WASHINGTON – For two branches of the federal government already held in low esteem, the Senate impeachment trial that wrapped up Wednesday likely won’t raise the ratings of President Donald Trump or Congress.
But Chief Justice John Roberts emerged from three weeks as the trial’s presiding officer with his reputation intact and, therefore, the Supreme Court’s as well.
It’s a good thing, because the court is the only branch of government viewed favorably by a majority of Americans. A Marquette Law School poll in October found 57% of those surveyed trusted the Supreme Court the most, compared to 22% for Congress and 21% for the president.
That level of trust will be needed as Roberts, 65, returns to his chambers across the street from the Capitol for what promises to be a highly contentious second half of the court’s 2019 term.
The justices face cases on abortion, immigration, religion, gay rights and gun rights. They also must decide if Trump can keep his tax returns and financial records away from prosecutors and investigators.
In the wake of this week’s messy Iowa Democratic caucuses, partisan State of the Union address and Trump’s acquittal in the Senate, Roberts and his eight colleagues would do best to appear impartial and above the fray when they hear and decide those cases.
That’s what the chief justice sought to do during the three-week impeachment trial. He briefly reprimanded House prosecutors and Trump’s lawyers for their language. He refused to read Sen. Rand Paul’s question naming a person who may have been the whistleblower regarding Trump’s dealings with Ukraine. He kept a firm hand on the clock, as he does at the Supreme Court.
And most importantly, he made it clear during a debate over issuing subpoenas for witnesses and documents that he would not vote to break a tie if the Senate deadlocked 50-50. That would have helped Democrats, but aiding the president wasn’t Roberts’ goal. Rather, it was an issue that comes before the court regularly: preserving the separation of powers.
“If the members of this body, elected by the people and accountable to them, divide equally on a motion, the normal rule is that the motion fails,” Roberts said. “I think it would be inappropriate for me, an unelected official from a different branch of government, to assert the power to change that result so that the motion would succeed.”
His performance won applause from the Senate at the trial’s conclusion Wednesday. Majority Leader Mitch McConnell awarded him a “golden gavel” for presiding “with a clear head, steady hand and the forbearance that this rare occasion demands.”
In return, Roberts thanked senators and staff members for helping him carry out his “ill-defined responsibilities.” He invited senators to visit the court if they “might want to see an argument, or to escape one.”
Push and pull
As it turns out, none of the votes during the trial came out 50-50, in large part because of efforts by Democratic and Republicans senators to prod or shield Roberts.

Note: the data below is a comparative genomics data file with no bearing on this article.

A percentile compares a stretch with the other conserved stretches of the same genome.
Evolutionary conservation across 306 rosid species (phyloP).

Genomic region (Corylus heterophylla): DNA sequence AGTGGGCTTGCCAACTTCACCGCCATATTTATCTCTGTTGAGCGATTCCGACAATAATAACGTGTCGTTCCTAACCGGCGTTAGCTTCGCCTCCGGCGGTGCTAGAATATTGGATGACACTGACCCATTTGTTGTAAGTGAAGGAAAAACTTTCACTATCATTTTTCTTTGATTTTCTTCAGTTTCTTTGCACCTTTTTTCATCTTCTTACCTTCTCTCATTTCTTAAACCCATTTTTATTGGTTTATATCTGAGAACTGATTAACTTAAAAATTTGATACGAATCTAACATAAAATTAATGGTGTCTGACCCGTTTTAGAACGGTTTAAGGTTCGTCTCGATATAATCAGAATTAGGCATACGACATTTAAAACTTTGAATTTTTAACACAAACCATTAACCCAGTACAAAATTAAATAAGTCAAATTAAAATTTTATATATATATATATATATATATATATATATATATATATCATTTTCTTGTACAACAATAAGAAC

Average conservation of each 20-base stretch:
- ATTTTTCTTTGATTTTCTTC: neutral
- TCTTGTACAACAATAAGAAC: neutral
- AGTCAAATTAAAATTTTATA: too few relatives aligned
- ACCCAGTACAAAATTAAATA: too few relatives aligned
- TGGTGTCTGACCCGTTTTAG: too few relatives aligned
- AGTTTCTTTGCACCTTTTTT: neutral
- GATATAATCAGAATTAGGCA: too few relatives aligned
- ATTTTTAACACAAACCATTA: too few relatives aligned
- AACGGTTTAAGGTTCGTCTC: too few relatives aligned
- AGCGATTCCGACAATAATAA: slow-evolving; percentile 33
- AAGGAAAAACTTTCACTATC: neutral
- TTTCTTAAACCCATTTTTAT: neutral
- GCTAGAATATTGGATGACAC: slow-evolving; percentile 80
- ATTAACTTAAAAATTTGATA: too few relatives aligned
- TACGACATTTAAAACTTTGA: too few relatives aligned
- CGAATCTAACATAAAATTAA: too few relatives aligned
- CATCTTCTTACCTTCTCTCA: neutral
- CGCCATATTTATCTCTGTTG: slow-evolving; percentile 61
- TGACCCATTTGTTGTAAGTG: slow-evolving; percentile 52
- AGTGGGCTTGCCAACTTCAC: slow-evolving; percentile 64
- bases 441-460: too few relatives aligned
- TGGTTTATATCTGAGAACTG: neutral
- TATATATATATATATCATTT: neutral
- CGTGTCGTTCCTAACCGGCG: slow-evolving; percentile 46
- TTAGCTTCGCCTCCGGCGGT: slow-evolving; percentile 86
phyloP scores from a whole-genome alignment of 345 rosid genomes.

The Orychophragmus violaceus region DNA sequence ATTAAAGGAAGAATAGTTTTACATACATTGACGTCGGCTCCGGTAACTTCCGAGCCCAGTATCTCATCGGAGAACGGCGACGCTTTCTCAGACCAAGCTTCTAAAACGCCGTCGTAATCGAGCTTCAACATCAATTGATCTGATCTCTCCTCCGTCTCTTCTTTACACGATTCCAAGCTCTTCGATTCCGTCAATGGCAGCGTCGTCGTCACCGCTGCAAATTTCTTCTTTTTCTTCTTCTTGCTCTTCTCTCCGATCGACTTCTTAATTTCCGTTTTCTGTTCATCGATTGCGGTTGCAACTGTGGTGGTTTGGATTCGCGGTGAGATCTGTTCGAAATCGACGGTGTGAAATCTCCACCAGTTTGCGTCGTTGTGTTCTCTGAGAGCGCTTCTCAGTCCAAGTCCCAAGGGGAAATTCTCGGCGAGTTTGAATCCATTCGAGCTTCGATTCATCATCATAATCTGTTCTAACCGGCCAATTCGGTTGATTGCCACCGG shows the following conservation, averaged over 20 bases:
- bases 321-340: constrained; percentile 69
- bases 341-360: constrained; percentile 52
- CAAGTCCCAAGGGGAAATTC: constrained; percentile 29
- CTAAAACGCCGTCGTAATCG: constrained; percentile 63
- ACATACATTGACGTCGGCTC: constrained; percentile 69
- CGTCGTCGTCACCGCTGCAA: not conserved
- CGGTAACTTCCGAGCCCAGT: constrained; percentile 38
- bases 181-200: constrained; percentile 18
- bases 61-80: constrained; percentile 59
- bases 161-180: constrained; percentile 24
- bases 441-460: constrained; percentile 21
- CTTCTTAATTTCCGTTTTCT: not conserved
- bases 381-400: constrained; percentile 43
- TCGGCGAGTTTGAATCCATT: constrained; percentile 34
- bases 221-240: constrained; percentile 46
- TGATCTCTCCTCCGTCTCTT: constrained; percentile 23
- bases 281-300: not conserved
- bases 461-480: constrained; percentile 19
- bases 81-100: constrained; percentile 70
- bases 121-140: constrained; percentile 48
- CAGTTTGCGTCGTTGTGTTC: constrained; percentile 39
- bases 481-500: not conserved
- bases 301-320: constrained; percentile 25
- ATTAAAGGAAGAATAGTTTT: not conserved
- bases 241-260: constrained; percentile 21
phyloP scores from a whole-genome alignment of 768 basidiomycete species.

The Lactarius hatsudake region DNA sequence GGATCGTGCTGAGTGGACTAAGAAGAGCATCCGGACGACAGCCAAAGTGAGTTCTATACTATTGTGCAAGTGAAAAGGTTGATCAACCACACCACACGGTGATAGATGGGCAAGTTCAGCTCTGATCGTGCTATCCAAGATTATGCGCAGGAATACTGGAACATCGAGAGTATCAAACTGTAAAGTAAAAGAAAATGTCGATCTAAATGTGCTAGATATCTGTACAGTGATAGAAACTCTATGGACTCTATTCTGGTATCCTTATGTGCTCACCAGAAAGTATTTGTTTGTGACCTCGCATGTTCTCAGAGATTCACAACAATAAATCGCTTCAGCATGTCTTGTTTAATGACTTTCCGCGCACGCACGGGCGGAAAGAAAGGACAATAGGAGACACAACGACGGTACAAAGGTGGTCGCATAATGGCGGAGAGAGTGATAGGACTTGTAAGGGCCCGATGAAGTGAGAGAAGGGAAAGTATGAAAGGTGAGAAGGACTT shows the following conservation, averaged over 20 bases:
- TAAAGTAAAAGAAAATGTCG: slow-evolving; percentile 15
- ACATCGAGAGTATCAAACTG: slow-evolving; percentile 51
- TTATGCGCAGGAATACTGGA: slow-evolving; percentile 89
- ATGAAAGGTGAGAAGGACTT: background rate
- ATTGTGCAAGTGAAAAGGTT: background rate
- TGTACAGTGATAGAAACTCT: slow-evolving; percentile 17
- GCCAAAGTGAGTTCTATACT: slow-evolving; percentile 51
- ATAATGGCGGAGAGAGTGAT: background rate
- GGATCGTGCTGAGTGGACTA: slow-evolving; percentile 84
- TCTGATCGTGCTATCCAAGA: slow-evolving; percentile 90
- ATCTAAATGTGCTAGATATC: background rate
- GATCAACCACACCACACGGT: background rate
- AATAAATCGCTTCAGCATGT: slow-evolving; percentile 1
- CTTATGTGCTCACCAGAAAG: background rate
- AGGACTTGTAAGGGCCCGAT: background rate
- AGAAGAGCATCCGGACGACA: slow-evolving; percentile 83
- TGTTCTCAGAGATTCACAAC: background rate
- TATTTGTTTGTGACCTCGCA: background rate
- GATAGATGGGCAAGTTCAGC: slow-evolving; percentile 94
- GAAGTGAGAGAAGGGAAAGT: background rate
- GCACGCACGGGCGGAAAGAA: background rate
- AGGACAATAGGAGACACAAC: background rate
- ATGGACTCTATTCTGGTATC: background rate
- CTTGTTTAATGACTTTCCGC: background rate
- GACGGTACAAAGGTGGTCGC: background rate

As the chief justice was reading senators’ questions, Sen. Elizabeth Warren, D-Mass., a leading presidential candidate, sent him one implying that a trial without evidence would “contribute to the loss of legitimacy of the chief justice, the Supreme Court and the Constitution.”
Sen. Lisa Murkowski, R-Alaska, who voted against the subpoenas rather than produce a tie vote, later criticized what she called an attempt to “drag the Supreme Court into the fray, while attacking the chief justice.”
The push and pull convinced most analysts to predict that Roberts would do what he did: refuse to vote.
“Either way he goes, he’s assisting one side or the other,” said Neil Eggleston, former White House counsel to President Barack Obama.
Some on the left remained critical. Brian Fallon, former press secretary for Hillary Clinton’s 2016 presidential campaign and leader of the liberal advocacy group Demand Justice, said Roberts’ portrayal of a “potted plant” made him “complicit in Republicans’ sham proceeding.”
But had the chief justice threatened to intercede and vote, as the vice president is empowered to do when he presides over the Senate, it would have been seen as judicial activism – something Roberts and other legal conservatives disdain almost as much as politics.
Now Roberts returns full-time to the friendly confines of the Supreme Court, and not a moment too soon.
Decisions are pending in nearly three dozen cases, including those that could protect young immigrants from deportation, LGBT workers from discrimination, gun owners from travel limits and religious schools from government aid restrictions.
Oral arguments are scheduled in another 29 cases, including one that could allow states to impose new limits on abortion rights. On the last day of March, the justices will consider three cases in which Trump’s lawyers are seeking to shield his tax returns and financial records from Congress and New York prosecutors.
Everyone with a stake in the impeachment trial also has a stake in those cases. Democrats want to preserve Obama’s DACA program for some 700,000 young immigrants. Most Republicans want to tighten restrictions on abortion and loosen them on gun owners. Three Democrat-controlled House committees want the president’s tax and financial records. And Trump devoted a portion of Tuesday’s State of the Union address to promoting religious school choice.
Having extricated himself successfully from the Senate’s partisan atmosphere, Roberts may credibly claim that the court’s eventual decisions on those issues are not driven by politics.
Said Jeffrey Rosen, president of the National Constitution Center: “The impression that the chief justice makes will persist even after the trial is over.”